Universal Protocol - Pre procedure Verification

Patients involved in large surgeries such as open-heart surgery are typically taken from their room directly into the operative room for preparation and line insertion which require a significant amount of time. The surgeon would leave after the verification and then return when the patient is prepared and prior to anesthesia. Would it be acceptable to complete the pre-procedure verification process (see UP.01.01.01) in the operating room rather than a pre-procedure holding area?

Any examples are for illustrative purposes only
Yes, in cases where the patient is not held in a pre-procedure area for preparation, it would be acceptable to complete the verifications and checklist in the operating room. Hospitals should identify the timing and location of the preprocedure verification and site marking based on what works best for their own unique circumstances. The frequency and scope of the pre-procedure verification process will depend on the type and complexity of the procedure.

Keep in mind that the final time-out (see UP.01.03.01) must occur immediately prior to making the incision with involvement of all immediate members of the procedure team. The final time-out participants MUST include, for example, the individual performing the procedure, the anesthesia providers, the circulating nurse, the operating room technician(s), and other active participants who will be participating in the procedure from the beginning.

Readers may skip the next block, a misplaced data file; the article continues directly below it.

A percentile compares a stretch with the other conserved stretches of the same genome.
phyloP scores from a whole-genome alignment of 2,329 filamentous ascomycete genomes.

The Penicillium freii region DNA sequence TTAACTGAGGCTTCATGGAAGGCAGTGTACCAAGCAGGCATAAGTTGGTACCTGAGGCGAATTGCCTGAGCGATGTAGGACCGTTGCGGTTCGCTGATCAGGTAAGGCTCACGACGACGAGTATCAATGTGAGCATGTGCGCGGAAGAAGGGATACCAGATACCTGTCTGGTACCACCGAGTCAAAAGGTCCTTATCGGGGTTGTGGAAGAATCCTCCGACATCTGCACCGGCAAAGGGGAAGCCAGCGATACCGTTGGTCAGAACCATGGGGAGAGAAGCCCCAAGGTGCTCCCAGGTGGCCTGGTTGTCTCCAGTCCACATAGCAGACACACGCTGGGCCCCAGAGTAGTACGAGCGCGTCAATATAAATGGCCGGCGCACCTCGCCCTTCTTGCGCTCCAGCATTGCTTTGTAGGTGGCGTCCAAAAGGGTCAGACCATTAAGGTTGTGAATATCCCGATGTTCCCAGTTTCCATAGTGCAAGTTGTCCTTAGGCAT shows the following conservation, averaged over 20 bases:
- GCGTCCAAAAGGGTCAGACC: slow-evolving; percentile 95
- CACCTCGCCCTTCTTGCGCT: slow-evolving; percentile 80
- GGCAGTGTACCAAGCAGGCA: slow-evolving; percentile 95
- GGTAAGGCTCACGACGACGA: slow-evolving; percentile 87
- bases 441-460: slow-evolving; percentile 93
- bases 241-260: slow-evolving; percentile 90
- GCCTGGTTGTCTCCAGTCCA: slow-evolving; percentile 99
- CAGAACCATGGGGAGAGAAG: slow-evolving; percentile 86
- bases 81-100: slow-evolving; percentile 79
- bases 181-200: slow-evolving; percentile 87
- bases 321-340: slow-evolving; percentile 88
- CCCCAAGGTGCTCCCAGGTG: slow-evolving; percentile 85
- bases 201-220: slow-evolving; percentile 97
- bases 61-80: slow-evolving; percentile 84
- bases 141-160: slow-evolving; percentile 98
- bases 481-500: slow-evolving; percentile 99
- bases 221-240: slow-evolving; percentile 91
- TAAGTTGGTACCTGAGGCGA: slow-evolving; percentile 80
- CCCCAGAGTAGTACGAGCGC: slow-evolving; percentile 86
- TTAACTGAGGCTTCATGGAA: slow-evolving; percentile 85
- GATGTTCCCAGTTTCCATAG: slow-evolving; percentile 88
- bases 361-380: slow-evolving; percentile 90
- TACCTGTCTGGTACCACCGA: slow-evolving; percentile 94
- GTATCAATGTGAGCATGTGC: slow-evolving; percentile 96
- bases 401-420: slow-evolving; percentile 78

The Universal Protocol is based on the following principles:
  • Wrong-person, wrong-site, and wrong-procedure surgery can and must be prevented.
  • A robust approach using multiple, complementary strategies is necessary to achieve the goal of always conducting the correct procedure on the correct person, at the correct site.
  • Active involvement and use of effective methods to improve communication among all members of the procedure team are important for success. 
  • To the extent possible, the patient and, as needed, the family are involved in the process. Consistent implementation of a standardized protocol is most effective in achieving safety.

Last updated on June 02, 2020
Manual: Hospital and Hospital Clinics
Chapter: National Patient Safety Goals NPSG

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